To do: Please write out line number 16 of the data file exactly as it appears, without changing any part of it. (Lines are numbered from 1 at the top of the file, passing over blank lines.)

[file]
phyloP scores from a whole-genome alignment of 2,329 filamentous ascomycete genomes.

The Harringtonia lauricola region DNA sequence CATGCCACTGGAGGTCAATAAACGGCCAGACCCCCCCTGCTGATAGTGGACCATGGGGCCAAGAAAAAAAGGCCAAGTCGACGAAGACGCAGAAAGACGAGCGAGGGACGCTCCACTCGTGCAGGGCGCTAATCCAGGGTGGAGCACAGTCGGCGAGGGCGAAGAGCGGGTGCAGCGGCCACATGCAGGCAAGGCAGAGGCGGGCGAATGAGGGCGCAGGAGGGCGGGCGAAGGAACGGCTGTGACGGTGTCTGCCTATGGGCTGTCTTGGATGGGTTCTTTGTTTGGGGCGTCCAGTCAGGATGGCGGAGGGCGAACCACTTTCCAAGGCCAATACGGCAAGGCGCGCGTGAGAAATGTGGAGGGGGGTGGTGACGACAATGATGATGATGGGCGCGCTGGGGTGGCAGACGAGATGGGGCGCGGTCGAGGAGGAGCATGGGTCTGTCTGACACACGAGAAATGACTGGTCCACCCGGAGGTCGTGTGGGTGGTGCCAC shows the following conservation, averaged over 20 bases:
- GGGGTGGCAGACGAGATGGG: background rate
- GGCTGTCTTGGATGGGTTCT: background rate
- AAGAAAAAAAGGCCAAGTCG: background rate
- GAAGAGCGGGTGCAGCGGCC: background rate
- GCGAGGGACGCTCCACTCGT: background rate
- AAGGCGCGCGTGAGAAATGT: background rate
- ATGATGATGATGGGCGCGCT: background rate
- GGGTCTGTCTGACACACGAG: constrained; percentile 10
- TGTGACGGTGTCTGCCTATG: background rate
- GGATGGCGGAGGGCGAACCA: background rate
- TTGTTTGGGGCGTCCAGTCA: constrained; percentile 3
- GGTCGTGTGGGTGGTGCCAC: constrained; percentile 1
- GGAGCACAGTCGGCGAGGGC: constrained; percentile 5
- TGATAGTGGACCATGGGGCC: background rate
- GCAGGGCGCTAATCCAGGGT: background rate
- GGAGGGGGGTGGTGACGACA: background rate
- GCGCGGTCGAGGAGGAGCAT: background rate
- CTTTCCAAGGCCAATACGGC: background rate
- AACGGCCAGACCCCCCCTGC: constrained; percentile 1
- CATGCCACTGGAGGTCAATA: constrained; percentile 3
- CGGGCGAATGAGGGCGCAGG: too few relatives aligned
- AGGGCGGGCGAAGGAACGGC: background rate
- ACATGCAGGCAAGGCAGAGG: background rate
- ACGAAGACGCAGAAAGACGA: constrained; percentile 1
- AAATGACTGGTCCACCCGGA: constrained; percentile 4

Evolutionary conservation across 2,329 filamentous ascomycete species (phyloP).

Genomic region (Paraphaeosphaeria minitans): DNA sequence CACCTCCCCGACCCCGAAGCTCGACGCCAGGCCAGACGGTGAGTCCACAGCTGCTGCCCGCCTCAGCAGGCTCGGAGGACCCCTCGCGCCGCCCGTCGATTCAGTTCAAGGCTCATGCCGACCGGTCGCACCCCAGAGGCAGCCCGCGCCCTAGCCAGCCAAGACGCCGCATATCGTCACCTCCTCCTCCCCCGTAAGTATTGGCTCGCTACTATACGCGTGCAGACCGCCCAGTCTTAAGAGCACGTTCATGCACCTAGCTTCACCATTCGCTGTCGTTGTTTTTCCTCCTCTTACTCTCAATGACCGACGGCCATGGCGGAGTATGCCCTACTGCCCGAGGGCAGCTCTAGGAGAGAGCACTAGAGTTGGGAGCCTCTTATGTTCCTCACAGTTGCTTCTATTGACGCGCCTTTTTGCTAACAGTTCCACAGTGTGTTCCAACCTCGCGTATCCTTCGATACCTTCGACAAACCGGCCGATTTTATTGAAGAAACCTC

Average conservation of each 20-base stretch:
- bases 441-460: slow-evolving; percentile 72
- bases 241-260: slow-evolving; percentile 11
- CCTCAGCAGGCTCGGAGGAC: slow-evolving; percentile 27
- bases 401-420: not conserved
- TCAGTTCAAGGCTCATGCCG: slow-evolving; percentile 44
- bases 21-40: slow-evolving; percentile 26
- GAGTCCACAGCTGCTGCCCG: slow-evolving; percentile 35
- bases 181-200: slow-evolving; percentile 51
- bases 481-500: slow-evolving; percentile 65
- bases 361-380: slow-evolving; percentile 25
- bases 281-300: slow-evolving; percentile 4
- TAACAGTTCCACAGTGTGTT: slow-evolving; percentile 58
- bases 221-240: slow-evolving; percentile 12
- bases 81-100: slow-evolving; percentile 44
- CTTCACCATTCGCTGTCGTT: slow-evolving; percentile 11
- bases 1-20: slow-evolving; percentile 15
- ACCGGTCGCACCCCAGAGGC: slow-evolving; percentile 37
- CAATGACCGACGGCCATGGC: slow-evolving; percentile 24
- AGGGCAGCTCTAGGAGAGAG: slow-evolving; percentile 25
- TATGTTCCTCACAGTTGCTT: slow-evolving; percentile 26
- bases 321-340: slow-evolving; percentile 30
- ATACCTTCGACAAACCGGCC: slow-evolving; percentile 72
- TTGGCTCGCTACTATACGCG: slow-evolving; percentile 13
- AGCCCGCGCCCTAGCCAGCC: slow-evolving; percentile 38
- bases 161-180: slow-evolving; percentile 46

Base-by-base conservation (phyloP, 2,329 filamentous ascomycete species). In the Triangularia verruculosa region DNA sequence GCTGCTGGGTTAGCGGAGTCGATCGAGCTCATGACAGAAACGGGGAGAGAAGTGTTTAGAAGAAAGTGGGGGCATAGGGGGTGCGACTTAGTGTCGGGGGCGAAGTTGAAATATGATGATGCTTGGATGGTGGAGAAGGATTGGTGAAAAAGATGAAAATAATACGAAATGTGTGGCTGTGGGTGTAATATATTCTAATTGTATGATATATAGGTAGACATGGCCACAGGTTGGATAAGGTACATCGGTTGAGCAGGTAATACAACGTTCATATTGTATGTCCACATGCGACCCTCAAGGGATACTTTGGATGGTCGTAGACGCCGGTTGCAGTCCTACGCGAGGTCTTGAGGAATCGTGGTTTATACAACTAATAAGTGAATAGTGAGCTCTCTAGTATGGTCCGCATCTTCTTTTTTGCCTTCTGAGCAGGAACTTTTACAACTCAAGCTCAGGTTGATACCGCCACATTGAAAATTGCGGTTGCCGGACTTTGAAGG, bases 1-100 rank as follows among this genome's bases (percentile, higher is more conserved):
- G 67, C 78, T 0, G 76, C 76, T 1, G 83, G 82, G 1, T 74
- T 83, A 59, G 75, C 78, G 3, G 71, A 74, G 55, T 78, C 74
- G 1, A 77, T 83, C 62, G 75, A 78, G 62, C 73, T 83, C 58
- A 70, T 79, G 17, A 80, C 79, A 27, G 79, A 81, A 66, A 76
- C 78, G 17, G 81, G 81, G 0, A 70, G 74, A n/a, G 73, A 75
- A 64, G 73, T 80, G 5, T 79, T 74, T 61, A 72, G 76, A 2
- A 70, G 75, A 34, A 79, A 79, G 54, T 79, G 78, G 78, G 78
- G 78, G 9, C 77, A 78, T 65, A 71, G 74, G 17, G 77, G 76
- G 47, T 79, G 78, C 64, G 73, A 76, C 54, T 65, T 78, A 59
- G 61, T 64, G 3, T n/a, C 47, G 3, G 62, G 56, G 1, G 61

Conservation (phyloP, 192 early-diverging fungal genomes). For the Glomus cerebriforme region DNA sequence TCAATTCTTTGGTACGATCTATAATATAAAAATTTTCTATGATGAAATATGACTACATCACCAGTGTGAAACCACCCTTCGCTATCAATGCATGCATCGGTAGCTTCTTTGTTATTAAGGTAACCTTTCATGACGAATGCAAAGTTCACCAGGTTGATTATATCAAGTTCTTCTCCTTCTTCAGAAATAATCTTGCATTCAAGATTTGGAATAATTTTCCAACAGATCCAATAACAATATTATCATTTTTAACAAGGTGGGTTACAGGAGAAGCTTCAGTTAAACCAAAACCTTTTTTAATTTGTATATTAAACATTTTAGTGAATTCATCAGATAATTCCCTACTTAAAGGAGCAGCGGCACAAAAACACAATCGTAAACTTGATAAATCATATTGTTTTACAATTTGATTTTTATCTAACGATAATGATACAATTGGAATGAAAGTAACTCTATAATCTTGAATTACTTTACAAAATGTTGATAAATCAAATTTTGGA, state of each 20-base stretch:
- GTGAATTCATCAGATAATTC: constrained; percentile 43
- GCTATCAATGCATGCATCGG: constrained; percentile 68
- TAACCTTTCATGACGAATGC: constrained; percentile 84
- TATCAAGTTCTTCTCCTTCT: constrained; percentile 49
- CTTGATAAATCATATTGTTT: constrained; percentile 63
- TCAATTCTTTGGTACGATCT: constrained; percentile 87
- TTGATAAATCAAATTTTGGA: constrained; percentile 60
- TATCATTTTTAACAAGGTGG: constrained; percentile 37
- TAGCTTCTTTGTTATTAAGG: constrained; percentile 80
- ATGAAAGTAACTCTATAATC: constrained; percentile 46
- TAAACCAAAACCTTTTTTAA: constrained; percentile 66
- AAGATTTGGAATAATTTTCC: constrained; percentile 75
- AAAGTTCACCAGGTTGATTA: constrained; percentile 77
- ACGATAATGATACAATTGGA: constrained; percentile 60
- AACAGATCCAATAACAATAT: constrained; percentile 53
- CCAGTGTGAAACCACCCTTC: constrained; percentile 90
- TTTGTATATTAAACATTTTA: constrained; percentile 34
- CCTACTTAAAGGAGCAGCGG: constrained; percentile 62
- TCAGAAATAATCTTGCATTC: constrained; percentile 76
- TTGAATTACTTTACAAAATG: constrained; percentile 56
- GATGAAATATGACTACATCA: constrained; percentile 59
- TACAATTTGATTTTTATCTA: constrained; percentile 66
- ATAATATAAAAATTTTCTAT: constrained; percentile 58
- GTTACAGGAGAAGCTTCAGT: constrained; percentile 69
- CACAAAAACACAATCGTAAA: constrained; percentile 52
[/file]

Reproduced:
- TGATAGTGGACCATGGGGCC: background rate